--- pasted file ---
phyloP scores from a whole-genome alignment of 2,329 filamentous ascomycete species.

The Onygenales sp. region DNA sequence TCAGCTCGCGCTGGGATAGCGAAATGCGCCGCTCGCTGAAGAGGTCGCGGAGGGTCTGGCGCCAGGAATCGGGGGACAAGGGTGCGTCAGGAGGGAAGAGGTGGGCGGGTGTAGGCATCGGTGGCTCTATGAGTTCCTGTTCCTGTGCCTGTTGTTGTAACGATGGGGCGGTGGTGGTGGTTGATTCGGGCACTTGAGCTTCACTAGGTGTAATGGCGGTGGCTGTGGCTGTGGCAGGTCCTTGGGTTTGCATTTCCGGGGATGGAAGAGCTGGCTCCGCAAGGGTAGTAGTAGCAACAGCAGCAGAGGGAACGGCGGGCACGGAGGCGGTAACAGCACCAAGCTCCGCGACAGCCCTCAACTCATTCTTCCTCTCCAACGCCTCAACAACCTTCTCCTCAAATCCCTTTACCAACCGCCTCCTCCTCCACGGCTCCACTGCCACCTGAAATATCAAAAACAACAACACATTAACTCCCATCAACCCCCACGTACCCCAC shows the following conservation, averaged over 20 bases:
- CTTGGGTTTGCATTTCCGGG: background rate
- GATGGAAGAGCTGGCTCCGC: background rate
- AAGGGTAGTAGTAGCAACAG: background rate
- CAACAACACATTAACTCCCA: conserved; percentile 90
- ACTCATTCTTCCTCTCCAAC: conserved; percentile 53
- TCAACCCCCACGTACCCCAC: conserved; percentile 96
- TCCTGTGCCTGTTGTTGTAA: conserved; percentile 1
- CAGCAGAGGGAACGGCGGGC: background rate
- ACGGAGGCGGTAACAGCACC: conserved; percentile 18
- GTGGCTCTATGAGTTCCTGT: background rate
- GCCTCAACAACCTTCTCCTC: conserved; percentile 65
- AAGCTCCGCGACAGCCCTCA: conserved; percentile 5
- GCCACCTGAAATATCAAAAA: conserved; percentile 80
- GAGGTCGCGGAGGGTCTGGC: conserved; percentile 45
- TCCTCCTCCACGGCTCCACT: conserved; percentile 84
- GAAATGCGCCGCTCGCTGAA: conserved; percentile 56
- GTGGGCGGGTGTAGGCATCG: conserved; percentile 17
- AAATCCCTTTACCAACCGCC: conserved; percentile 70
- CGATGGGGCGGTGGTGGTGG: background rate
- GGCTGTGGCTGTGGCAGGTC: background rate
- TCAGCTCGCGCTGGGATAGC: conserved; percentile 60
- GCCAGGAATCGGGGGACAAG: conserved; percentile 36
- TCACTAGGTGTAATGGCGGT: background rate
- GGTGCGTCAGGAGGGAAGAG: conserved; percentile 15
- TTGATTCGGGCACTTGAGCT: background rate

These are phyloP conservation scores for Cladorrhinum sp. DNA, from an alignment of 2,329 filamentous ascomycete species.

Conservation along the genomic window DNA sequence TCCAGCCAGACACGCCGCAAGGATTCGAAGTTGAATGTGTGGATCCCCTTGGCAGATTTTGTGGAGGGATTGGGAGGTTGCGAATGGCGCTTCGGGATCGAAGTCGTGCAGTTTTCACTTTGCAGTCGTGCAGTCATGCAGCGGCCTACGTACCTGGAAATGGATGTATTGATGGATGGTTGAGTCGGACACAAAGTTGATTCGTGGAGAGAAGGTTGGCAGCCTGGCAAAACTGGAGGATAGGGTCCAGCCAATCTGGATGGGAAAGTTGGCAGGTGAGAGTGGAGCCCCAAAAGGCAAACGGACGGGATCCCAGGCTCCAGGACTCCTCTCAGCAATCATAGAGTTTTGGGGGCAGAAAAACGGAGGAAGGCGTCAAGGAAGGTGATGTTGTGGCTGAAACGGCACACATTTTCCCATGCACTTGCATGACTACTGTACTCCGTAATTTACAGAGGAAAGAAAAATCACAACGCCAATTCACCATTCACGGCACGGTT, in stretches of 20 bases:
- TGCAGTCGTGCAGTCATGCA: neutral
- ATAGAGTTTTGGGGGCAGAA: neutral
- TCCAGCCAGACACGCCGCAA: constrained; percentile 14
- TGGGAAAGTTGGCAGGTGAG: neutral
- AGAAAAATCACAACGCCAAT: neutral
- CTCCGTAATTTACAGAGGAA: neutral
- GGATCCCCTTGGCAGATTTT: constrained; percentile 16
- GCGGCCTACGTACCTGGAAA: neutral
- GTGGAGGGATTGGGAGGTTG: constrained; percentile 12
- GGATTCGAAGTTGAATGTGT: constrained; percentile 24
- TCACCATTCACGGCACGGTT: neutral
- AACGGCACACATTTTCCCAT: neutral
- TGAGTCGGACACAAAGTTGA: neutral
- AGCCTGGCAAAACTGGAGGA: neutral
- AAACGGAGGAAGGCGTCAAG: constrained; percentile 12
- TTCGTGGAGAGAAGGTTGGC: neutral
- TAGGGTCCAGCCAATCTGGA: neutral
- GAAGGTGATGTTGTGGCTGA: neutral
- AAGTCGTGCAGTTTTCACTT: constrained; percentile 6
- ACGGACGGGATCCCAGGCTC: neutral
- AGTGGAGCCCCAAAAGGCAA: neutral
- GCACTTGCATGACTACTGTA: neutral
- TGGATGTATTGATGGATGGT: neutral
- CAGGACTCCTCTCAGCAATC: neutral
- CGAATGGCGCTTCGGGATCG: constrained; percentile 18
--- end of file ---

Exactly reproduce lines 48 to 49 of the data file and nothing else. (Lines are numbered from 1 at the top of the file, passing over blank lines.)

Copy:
- AAGTCGTGCAGTTTTCACTT: constrained; percentile 6
- ACGGACGGGATCCCAGGCTC: neutral